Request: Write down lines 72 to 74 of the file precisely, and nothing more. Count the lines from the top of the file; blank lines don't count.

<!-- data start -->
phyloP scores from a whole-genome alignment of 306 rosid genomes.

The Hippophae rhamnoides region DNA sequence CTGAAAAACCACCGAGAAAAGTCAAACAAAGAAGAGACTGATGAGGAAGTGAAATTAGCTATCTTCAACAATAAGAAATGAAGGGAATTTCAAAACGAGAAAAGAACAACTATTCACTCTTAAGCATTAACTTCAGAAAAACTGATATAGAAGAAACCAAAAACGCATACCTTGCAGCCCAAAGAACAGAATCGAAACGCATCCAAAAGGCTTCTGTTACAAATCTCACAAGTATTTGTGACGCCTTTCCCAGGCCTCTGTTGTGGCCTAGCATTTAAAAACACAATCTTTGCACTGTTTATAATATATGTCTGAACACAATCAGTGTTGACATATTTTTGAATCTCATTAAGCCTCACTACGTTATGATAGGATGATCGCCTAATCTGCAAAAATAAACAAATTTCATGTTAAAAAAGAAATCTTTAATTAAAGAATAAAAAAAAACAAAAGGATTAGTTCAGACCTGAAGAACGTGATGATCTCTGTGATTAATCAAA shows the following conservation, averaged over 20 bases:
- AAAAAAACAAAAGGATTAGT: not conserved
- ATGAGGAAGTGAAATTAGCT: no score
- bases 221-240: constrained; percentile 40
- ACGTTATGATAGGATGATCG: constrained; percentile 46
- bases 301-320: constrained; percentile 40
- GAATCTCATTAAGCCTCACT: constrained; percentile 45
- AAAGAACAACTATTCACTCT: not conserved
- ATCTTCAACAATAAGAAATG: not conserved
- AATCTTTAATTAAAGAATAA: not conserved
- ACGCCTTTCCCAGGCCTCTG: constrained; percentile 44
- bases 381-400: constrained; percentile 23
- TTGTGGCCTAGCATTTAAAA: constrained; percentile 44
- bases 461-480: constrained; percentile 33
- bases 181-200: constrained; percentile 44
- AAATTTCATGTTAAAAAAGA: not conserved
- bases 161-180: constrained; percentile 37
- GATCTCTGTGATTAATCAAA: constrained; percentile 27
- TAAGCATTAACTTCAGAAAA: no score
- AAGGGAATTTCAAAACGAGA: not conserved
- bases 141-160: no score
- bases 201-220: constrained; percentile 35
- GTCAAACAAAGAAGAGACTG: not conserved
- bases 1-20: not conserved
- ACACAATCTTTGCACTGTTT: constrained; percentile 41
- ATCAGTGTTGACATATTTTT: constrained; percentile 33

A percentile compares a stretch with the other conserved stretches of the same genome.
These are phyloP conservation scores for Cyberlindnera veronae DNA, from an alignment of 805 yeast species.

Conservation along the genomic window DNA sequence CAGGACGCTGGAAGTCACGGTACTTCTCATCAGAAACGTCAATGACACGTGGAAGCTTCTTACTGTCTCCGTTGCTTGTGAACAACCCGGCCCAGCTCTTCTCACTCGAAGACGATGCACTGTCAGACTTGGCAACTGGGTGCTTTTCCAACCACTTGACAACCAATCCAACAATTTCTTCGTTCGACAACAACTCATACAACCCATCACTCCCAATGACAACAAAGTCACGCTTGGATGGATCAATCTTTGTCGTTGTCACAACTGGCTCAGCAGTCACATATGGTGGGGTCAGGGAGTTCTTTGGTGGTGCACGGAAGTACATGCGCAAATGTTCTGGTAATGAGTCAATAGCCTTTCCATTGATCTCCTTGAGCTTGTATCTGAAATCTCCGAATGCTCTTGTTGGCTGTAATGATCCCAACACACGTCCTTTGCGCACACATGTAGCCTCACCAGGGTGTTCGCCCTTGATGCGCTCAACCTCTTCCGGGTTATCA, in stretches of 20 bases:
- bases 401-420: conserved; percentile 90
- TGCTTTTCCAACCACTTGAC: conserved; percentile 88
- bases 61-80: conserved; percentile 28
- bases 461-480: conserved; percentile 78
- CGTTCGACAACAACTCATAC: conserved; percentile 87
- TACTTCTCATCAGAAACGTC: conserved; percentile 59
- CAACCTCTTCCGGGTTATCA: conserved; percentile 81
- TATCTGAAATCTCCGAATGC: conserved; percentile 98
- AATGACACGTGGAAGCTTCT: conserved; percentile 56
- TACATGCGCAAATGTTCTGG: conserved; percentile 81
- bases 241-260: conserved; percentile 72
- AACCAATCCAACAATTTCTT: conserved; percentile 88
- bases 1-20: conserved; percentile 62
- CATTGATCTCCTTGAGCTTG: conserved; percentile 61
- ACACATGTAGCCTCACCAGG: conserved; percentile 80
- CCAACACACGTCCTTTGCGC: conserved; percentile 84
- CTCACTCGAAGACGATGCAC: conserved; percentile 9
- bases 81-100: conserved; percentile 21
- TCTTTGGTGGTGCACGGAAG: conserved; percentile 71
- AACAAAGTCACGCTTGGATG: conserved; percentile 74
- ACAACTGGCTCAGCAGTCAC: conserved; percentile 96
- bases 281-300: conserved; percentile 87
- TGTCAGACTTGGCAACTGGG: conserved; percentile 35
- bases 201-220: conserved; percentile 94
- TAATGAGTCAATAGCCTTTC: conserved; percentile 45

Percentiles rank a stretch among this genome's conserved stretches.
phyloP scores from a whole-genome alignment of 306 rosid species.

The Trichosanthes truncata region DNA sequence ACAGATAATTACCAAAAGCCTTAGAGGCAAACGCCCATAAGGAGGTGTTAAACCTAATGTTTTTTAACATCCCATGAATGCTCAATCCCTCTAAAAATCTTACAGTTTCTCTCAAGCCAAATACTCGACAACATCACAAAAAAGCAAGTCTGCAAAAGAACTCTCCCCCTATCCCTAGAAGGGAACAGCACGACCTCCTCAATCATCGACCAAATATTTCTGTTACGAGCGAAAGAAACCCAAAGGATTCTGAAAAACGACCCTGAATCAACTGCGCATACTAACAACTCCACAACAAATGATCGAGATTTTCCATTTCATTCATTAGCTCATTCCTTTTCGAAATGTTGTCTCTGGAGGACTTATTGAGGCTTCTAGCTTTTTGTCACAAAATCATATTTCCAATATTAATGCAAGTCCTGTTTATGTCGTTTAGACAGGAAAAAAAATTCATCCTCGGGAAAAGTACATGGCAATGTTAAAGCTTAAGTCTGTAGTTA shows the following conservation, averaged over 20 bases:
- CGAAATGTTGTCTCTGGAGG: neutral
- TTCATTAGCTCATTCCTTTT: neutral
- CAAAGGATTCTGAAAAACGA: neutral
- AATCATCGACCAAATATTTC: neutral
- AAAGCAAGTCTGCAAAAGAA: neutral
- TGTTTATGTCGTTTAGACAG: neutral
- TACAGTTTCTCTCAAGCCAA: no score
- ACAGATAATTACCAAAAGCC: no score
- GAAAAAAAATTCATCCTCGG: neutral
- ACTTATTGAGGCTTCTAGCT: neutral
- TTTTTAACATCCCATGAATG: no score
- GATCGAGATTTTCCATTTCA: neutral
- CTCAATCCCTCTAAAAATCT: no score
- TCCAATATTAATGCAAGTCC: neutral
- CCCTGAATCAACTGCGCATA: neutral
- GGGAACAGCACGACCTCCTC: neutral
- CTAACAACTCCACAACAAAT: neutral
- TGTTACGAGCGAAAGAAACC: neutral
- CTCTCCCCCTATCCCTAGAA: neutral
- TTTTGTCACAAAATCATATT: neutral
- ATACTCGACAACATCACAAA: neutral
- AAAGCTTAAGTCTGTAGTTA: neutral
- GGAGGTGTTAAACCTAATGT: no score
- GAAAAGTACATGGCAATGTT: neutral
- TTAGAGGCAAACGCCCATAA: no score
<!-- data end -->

- TCCAATATTAATGCAAGTCC: neutral
- CCCTGAATCAACTGCGCATA: neutral
- GGGAACAGCACGACCTCCTC: neutral